Friday, October 16, 2009

Global Souls Anonymous

Ever wonder why friends think you’re crazy when they find out you just spend your last thousand bucks on a plane ticket to some place they’ve never heard of? Have you ever wondered why your parents urge you to buy furniture instead of travel luggage? It could be that they’re simply not “global souls.”

In his eponymous book, Pico Iyer presents himself as a quintessential global soul. Born in Great Britain of India parents, he attended boarding school in California but now lives in Japan. Although he serves as a prototype, the rest of the book details many other global souls, people who, when asked where they’re from, have so many answers to choose from that they can’t think what to say. But even those of us from a particular place may feel like global souls. I’m from in Illinois but live in Arizona where I play in a mariachi band. I enjoy speaking Spanish but take jobs in Italy to work on my Italian. I’m at home in airports—those in between places that connect vastly different worlds.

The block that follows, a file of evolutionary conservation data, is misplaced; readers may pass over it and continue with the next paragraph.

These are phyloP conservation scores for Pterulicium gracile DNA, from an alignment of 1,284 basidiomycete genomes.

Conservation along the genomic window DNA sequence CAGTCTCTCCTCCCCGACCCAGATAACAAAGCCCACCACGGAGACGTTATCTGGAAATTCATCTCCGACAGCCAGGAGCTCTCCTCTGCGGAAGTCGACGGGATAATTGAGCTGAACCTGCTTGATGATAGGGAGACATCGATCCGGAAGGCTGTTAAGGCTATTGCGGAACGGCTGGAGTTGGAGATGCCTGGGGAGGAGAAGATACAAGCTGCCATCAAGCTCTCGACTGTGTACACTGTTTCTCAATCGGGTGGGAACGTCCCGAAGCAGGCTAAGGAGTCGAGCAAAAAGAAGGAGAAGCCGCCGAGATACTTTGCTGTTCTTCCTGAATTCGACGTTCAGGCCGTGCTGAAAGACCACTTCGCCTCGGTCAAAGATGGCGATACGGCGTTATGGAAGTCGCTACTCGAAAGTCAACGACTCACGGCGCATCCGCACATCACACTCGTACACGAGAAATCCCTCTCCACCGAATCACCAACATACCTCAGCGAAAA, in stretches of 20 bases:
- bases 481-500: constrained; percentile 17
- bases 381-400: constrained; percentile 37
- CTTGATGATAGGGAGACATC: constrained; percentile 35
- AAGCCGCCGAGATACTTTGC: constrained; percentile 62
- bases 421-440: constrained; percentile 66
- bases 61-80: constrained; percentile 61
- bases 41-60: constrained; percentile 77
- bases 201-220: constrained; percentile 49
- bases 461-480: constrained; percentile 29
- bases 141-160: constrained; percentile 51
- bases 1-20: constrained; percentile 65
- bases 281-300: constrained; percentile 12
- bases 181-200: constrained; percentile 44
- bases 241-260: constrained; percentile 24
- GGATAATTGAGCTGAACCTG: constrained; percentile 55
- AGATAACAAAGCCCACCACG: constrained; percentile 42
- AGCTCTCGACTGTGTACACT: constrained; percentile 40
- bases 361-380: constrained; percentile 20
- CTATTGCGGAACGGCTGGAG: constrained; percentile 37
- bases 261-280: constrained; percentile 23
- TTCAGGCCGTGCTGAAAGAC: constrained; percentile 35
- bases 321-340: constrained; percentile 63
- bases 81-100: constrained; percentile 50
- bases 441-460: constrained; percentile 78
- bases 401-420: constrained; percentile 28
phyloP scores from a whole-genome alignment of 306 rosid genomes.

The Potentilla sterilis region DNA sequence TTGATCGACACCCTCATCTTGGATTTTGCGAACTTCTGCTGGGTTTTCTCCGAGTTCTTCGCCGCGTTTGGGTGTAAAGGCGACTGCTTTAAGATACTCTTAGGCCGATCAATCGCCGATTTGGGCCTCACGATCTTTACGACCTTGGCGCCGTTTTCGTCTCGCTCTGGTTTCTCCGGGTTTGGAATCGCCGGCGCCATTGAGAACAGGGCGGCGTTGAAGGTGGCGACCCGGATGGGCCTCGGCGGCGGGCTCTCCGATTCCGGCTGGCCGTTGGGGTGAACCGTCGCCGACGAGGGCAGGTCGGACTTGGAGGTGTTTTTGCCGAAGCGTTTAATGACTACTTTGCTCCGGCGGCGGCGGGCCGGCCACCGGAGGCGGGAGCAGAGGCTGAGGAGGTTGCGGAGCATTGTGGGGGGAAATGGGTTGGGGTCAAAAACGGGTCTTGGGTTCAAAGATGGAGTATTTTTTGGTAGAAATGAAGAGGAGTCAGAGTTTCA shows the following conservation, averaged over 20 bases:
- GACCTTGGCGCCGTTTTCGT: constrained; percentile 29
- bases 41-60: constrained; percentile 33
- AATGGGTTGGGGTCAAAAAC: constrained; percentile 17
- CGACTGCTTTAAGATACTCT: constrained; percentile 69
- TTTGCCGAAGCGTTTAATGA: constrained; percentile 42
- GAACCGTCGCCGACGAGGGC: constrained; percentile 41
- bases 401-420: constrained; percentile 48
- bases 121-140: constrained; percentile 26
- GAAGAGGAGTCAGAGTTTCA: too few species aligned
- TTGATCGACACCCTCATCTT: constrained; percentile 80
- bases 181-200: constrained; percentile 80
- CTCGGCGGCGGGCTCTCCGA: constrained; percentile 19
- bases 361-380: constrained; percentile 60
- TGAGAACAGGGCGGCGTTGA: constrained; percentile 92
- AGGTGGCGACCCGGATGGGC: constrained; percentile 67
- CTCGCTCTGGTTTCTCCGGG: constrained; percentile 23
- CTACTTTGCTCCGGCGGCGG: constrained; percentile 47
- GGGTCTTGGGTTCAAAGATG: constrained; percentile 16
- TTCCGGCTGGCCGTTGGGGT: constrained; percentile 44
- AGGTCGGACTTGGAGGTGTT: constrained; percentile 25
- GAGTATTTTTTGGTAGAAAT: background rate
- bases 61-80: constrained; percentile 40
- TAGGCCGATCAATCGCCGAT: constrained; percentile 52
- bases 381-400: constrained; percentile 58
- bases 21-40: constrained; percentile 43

I didn’t need Pico Iyer to tell me I’m a global soul, but his book gave me the gift of realizing why so many people I come into contact with aren’t necessarily on board with me—why colleagues roll their eyes when I say I’m off to some country the day after grades are due, why my boss, when offered the opportunity to teach in China, confessed no desire to go and suggested I go in her place, why my brother treasures his life of exile in Switzerland, and why my ears prick up any time I hear an unusual accent. Global souls aren’t made—they’re born. Circumstances only take things to extremes.

1 comment:

  1. Isn't it wonderful to find a book, so many years later that validates what we have always known.


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